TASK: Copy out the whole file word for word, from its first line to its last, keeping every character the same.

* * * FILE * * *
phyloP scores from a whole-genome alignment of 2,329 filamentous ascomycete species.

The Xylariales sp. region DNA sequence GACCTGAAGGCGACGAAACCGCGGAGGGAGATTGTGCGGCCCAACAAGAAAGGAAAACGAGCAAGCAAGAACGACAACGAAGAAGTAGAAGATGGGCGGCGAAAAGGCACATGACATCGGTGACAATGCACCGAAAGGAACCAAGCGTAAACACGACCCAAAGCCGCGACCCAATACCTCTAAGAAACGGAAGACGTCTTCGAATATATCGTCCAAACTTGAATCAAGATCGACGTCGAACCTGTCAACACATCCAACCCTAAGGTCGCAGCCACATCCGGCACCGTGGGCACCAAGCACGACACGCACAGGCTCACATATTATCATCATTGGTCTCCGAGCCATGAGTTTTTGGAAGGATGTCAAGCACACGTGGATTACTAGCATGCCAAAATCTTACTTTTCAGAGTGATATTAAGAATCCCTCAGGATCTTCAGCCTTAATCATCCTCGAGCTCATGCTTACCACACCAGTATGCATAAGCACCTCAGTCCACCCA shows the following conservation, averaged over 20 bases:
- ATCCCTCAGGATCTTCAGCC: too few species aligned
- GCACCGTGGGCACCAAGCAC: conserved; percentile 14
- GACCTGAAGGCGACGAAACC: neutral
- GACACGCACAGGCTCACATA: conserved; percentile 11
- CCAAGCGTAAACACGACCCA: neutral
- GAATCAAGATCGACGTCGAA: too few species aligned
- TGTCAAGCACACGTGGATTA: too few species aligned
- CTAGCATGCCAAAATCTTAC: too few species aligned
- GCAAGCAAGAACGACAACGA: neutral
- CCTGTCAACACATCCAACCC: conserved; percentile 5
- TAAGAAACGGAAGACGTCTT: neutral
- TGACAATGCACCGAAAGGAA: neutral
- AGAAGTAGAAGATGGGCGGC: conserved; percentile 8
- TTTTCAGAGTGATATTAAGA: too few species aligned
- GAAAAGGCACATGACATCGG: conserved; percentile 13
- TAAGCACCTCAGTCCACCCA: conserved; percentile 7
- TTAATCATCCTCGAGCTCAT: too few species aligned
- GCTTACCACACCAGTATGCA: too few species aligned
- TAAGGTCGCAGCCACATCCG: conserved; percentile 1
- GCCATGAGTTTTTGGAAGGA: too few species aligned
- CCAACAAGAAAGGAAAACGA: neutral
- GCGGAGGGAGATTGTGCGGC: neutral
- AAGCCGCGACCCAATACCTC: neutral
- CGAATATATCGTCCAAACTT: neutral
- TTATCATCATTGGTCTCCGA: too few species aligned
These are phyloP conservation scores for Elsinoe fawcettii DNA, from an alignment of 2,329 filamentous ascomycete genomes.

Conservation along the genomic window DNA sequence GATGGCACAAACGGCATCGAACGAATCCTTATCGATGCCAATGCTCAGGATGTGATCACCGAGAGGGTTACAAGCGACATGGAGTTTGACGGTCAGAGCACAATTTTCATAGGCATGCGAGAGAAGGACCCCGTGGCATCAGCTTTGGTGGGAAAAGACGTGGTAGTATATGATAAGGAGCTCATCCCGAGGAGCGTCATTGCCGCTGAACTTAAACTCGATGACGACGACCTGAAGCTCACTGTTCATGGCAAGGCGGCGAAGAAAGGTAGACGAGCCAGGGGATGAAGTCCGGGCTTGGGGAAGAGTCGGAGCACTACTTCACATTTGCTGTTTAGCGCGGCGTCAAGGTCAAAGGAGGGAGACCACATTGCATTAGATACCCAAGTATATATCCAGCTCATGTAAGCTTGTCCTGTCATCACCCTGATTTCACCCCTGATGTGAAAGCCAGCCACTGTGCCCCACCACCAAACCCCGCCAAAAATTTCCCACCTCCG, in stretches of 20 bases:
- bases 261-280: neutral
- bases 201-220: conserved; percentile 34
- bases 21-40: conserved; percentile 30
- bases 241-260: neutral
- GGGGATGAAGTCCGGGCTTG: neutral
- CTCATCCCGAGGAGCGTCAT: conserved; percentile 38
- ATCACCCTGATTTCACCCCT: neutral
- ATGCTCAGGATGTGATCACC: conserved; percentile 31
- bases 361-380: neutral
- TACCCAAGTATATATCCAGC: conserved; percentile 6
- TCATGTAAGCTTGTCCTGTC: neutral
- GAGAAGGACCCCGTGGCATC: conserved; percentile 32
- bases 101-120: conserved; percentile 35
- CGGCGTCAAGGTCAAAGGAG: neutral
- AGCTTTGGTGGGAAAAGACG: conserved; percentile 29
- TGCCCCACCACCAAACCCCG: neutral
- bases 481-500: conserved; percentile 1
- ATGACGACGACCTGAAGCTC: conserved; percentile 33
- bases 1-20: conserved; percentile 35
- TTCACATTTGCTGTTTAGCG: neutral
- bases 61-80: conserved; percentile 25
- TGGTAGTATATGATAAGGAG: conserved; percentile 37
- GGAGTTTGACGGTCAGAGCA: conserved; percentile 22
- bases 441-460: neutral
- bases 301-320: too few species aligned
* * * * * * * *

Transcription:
phyloP scores from a whole-genome alignment of 2,329 filamentous ascomycete species.

The Xylariales sp. region DNA sequence GACCTGAAGGCGACGAAACCGCGGAGGGAGATTGTGCGGCCCAACAAGAAAGGAAAACGAGCAAGCAAGAACGACAACGAAGAAGTAGAAGATGGGCGGCGAAAAGGCACATGACATCGGTGACAATGCACCGAAAGGAACCAAGCGTAAACACGACCCAAAGCCGCGACCCAATACCTCTAAGAAACGGAAGACGTCTTCGAATATATCGTCCAAACTTGAATCAAGATCGACGTCGAACCTGTCAACACATCCAACCCTAAGGTCGCAGCCACATCCGGCACCGTGGGCACCAAGCACGACACGCACAGGCTCACATATTATCATCATTGGTCTCCGAGCCATGAGTTTTTGGAAGGATGTCAAGCACACGTGGATTACTAGCATGCCAAAATCTTACTTTTCAGAGTGATATTAAGAATCCCTCAGGATCTTCAGCCTTAATCATCCTCGAGCTCATGCTTACCACACCAGTATGCATAAGCACCTCAGTCCACCCA shows the following conservation, averaged over 20 bases:
- ATCCCTCAGGATCTTCAGCC: too few species aligned
- GCACCGTGGGCACCAAGCAC: conserved; percentile 14
- GACCTGAAGGCGACGAAACC: neutral
- GACACGCACAGGCTCACATA: conserved; percentile 11
- CCAAGCGTAAACACGACCCA: neutral
- GAATCAAGATCGACGTCGAA: too few species aligned
- TGTCAAGCACACGTGGATTA: too few species aligned
- CTAGCATGCCAAAATCTTAC: too few species aligned
- GCAAGCAAGAACGACAACGA: neutral
- CCTGTCAACACATCCAACCC: conserved; percentile 5
- TAAGAAACGGAAGACGTCTT: neutral
- TGACAATGCACCGAAAGGAA: neutral
- AGAAGTAGAAGATGGGCGGC: conserved; percentile 8
- TTTTCAGAGTGATATTAAGA: too few species aligned
- GAAAAGGCACATGACATCGG: conserved; percentile 13
- TAAGCACCTCAGTCCACCCA: conserved; percentile 7
- TTAATCATCCTCGAGCTCAT: too few species aligned
- GCTTACCACACCAGTATGCA: too few species aligned
- TAAGGTCGCAGCCACATCCG: conserved; percentile 1
- GCCATGAGTTTTTGGAAGGA: too few species aligned
- CCAACAAGAAAGGAAAACGA: neutral
- GCGGAGGGAGATTGTGCGGC: neutral
- AAGCCGCGACCCAATACCTC: neutral
- CGAATATATCGTCCAAACTT: neutral
- TTATCATCATTGGTCTCCGA: too few species aligned
These are phyloP conservation scores for Elsinoe fawcettii DNA, from an alignment of 2,329 filamentous ascomycete genomes.

Conservation along the genomic window DNA sequence GATGGCACAAACGGCATCGAACGAATCCTTATCGATGCCAATGCTCAGGATGTGATCACCGAGAGGGTTACAAGCGACATGGAGTTTGACGGTCAGAGCACAATTTTCATAGGCATGCGAGAGAAGGACCCCGTGGCATCAGCTTTGGTGGGAAAAGACGTGGTAGTATATGATAAGGAGCTCATCCCGAGGAGCGTCATTGCCGCTGAACTTAAACTCGATGACGACGACCTGAAGCTCACTGTTCATGGCAAGGCGGCGAAGAAAGGTAGACGAGCCAGGGGATGAAGTCCGGGCTTGGGGAAGAGTCGGAGCACTACTTCACATTTGCTGTTTAGCGCGGCGTCAAGGTCAAAGGAGGGAGACCACATTGCATTAGATACCCAAGTATATATCCAGCTCATGTAAGCTTGTCCTGTCATCACCCTGATTTCACCCCTGATGTGAAAGCCAGCCACTGTGCCCCACCACCAAACCCCGCCAAAAATTTCCCACCTCCG, in stretches of 20 bases:
- bases 261-280: neutral
- bases 201-220: conserved; percentile 34
- bases 21-40: conserved; percentile 30
- bases 241-260: neutral
- GGGGATGAAGTCCGGGCTTG: neutral
- CTCATCCCGAGGAGCGTCAT: conserved; percentile 38
- ATCACCCTGATTTCACCCCT: neutral
- ATGCTCAGGATGTGATCACC: conserved; percentile 31
- bases 361-380: neutral
- TACCCAAGTATATATCCAGC: conserved; percentile 6
- TCATGTAAGCTTGTCCTGTC: neutral
- GAGAAGGACCCCGTGGCATC: conserved; percentile 32
- bases 101-120: conserved; percentile 35
- CGGCGTCAAGGTCAAAGGAG: neutral
- AGCTTTGGTGGGAAAAGACG: conserved; percentile 29
- TGCCCCACCACCAAACCCCG: neutral
- bases 481-500: conserved; percentile 1
- ATGACGACGACCTGAAGCTC: conserved; percentile 33
- bases 1-20: conserved; percentile 35
- TTCACATTTGCTGTTTAGCG: neutral
- bases 61-80: conserved; percentile 25
- TGGTAGTATATGATAAGGAG: conserved; percentile 37
- GGAGTTTGACGGTCAGAGCA: conserved; percentile 22
- bases 441-460: neutral
- bases 301-320: too few species aligned